Sep 012016

I so wanted to love and embrace the insanity of Urge, and yet with a few absolutely unlikeable characters and a story that devolves into zombie apocalypse territory, I can’t recommend it. However, it might be worth a rental.




Genre(s): Suspense/Thriller
Lionsgate | R – 91 min. – $19.99 | September 6, 2016

Date Published: 09/01/2016 | Author: The Movieman


Directed by:
Aaron Kaufman
Writer(s): Guy Busick & Aaron Kaufman & Jason Zumwalt (story), Jerry Stahl (screenplay)
Cast: Pierce Brosnan, Justin Chatwin, Danny Masterson, Ashley Greene, Nick Thune, Alexis Knapp, Chris Greere, Bar Paly
Featurette, Theatrical Trailer
Digital Copy: Yes
Formats Included: Blu-ray
Number of Discs: 1
Audio: English (DTS-HD MA 5.1)
Video: 1080p/Widescreen 1.85
Subtitles: English SDH, Spanish
Disc Size: 21.6 GB
Codec: MPEG-4 AVC
Region(s): A


THE MOVIE — 1.5/5

Grindstone Entertainment, a subsidiary of Lionsgate, hasn’t had the best track record with more than a few turkeys, not to mention the tendency to meddle with their releases. I don’t know if that was the case with Urge but the final product is a mess in spite of an interesting premise and Pierce Brosnan as a villain.

The story centers on hedge fund manager Neil (DANNY MASTERSON) taking his friends Danny (NICK THUNE), Joey (ALEXIS KNAPP), Vick (CHRIS GREEN) and Denise (BAR PALY), as well as his personal assistant/hopeful girlfriend Theresa (ASHLEY GREENE) to an island for a weekend of leisure at his mansion. Upon their arrival, much to Theresa’s disappointment, Neil’s other buddy, Jason (JUSTIN CHATWIN), is already there taking up his own leisure activity f’ing a local hot girl.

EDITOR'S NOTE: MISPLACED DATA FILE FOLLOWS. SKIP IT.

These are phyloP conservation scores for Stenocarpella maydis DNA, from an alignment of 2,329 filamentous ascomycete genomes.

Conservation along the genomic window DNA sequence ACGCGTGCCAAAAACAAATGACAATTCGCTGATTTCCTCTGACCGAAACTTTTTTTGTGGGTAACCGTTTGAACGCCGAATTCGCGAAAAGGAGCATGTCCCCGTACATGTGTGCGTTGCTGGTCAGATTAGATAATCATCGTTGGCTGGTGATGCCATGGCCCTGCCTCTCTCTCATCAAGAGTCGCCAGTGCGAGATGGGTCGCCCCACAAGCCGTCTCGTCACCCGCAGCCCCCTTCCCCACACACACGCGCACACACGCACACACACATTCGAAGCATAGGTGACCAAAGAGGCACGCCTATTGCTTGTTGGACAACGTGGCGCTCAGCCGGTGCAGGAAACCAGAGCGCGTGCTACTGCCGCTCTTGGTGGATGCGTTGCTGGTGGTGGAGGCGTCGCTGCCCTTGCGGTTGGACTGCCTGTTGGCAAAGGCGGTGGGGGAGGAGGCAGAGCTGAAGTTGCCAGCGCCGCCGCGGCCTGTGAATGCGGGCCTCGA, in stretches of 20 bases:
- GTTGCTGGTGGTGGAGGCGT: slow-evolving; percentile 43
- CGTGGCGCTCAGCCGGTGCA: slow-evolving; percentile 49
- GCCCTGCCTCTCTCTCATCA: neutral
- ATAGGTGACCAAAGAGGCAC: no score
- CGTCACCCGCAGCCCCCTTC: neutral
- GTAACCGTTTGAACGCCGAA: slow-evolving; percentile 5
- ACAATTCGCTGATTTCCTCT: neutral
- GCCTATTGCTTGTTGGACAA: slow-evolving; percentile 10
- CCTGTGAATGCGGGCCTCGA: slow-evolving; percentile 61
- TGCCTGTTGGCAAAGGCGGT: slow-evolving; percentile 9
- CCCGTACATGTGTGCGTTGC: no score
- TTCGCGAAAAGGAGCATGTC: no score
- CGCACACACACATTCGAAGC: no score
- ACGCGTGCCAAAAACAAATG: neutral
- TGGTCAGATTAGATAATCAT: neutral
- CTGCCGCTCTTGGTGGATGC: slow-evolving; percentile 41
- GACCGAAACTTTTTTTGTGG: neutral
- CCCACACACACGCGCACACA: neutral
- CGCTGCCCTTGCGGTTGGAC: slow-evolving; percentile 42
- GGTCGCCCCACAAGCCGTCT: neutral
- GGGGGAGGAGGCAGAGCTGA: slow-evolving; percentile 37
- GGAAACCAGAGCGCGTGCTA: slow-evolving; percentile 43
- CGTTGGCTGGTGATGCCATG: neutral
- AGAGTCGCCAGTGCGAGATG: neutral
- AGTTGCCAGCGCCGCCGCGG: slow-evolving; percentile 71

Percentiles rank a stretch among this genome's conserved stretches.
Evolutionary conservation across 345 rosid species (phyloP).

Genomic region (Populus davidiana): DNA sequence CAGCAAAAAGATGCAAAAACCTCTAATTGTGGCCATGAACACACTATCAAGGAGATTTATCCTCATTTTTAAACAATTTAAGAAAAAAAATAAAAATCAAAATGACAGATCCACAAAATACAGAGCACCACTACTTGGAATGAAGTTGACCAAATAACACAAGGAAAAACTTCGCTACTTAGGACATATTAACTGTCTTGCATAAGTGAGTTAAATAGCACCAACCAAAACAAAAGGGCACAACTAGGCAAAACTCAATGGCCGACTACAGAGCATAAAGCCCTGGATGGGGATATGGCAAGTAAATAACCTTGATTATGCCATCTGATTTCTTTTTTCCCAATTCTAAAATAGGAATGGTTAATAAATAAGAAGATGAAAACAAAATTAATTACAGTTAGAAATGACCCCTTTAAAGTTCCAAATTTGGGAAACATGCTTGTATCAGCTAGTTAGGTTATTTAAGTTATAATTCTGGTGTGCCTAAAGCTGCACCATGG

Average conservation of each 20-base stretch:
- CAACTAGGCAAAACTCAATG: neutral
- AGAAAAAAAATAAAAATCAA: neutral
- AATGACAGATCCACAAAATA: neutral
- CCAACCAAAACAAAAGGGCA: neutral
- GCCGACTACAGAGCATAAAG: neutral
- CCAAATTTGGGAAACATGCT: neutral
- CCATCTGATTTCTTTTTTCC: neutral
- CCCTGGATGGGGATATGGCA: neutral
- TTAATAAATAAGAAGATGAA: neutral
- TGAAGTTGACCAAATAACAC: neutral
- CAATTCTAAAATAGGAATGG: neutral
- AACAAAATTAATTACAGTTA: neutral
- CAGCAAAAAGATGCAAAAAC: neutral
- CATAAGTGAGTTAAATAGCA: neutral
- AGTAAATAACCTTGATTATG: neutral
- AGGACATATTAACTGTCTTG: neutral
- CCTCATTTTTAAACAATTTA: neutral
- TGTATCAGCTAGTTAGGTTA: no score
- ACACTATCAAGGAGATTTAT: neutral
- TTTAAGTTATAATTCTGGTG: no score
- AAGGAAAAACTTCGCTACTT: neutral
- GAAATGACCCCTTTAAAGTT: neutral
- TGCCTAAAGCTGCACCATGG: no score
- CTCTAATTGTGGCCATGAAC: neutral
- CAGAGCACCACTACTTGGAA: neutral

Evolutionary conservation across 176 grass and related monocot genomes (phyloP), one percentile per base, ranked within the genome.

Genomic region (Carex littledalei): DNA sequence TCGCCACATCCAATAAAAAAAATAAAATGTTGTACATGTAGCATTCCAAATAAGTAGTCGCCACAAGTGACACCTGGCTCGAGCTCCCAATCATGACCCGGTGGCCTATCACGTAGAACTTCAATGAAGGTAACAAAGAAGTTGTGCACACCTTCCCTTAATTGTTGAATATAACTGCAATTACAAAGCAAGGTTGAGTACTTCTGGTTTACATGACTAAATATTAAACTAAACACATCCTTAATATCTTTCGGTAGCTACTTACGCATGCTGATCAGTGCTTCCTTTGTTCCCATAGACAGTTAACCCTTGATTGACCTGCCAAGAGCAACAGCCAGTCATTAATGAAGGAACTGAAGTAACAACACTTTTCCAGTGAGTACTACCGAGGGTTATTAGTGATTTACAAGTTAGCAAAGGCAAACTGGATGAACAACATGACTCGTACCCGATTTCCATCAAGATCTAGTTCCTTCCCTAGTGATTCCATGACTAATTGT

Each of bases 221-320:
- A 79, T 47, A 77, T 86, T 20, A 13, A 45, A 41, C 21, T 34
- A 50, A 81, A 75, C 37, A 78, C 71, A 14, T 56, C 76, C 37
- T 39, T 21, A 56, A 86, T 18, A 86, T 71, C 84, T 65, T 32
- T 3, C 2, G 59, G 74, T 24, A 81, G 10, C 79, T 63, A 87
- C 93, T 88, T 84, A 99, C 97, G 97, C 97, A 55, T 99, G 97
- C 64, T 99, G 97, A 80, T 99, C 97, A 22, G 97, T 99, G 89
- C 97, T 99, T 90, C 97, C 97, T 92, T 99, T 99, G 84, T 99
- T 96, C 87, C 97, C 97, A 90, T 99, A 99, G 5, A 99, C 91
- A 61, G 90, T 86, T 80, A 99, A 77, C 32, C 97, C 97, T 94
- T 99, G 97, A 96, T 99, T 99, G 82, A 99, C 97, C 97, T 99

Their first night they go to an exclusive club where they come upon an, well, interesting crowd and upon seating, the entertainment begins with a Fruit-of-the-Loom on steroids greet his audience and introduces an exotic dancer (KEA HO, who also a producer on the film). After some annoying editing and cuts, Mr. Fruit-of-the-Loom dude takes Jason behind the scenes to meet The Man (PIERCE BROSNAN) to procure some drugs, in this case a designer drug called “Urge”. After a cryptic message from The Man (as he’s credited), Jason is given the drug for free to distribute amongst his friends.

But there is one rule. Only one dose. Well, given he has a supply that can serve an entire city; they quickly break that rule the following day after experiencing the best night of their lives. Well, that night they take more than a few doses and soon enough their weekend home becomes a party house for the entire island. Sex and violence ensues as each of our character’s most inner desires and inhibitions come to the surface from Neil telling off Theresa after they finally have sex to Theresa harnessing her inner 50 Shades and beats Neil up. Meanwhile, Jason seems to be the only one unaffected (or uninfected as it were) as he witnesses some weird shit happening all around him including his friends turning on one another.